We present 3D MHD simulations of a blowout jet formation from the emergence of a twisted magnetic flux tube from the solar interior, through the photosphere, into the corona. We explicitly incorporate the solar corona’s non-adiabatic effects, including simple empirical coronal heating, optically thin radiative cooling, and field-aligned thermal conduction. In the presence of an inclined ambient field in our study, a coronal flux rope with an inverse configuration is formed. We find that the coronal flux rope formed in our simulations is not due to the subsurface flux tube’s bodily emergence but due to the rotation of the field lines above the PIL. This rotation arises from the shearing and twisting motions at footpoints of the field lines, which transport twist from the interior flux rope into the corona.
A parameter survey with varying lengths of the subsurface flux tube’s buoyant segment and different orientations of the inclined ambient field is carried out in this work. We find that the formation of a rotating blowout jet is a robust phenomenon in these cases. The coronal flux rope’s emerging core field erupts due to external magnetic reconnection with the ambient field, thus transferring the twist from the flux tube to the open field jet column. Interestingly, a subsurface flux tube with a shorter buoyant section leads to a relatively earlier jet eruption due to smaller anchoring at the photosphere. The jet eruption’s energetics also highlight the relative importance of shear Poynting flux than the vertical Poynting flux in the relatively earlier jet eruption.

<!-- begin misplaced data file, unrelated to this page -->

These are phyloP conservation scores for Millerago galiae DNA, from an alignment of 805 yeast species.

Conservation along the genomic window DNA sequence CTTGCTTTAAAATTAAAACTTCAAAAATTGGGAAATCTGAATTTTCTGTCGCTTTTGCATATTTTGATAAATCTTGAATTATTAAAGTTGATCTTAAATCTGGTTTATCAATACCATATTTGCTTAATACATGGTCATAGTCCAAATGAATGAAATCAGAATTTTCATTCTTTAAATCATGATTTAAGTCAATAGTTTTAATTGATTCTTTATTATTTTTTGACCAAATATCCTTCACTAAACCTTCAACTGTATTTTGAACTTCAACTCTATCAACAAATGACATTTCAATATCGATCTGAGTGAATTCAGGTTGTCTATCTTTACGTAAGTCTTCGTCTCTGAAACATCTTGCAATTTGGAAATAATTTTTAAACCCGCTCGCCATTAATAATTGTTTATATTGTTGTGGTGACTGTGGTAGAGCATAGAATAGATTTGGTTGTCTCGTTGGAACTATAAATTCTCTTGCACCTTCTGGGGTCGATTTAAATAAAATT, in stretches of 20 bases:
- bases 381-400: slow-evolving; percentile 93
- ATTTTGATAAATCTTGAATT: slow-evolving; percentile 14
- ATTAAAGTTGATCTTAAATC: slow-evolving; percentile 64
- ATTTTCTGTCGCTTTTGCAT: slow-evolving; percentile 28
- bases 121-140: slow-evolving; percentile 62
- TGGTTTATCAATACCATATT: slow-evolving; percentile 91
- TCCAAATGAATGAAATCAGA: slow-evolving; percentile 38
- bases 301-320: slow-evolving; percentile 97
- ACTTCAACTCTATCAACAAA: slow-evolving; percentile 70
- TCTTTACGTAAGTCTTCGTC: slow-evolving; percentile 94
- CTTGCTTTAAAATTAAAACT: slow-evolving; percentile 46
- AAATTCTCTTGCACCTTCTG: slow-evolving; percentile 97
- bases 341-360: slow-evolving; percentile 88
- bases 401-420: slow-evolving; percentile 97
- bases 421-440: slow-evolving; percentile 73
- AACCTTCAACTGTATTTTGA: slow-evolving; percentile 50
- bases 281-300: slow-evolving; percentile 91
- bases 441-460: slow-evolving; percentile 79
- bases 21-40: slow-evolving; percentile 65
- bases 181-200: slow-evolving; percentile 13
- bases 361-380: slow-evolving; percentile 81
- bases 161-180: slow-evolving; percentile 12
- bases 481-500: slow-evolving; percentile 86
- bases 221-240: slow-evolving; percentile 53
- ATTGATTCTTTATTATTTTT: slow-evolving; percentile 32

This work is supported in part by the NASA LWS grant 80NSSC19K0070 to NCAR.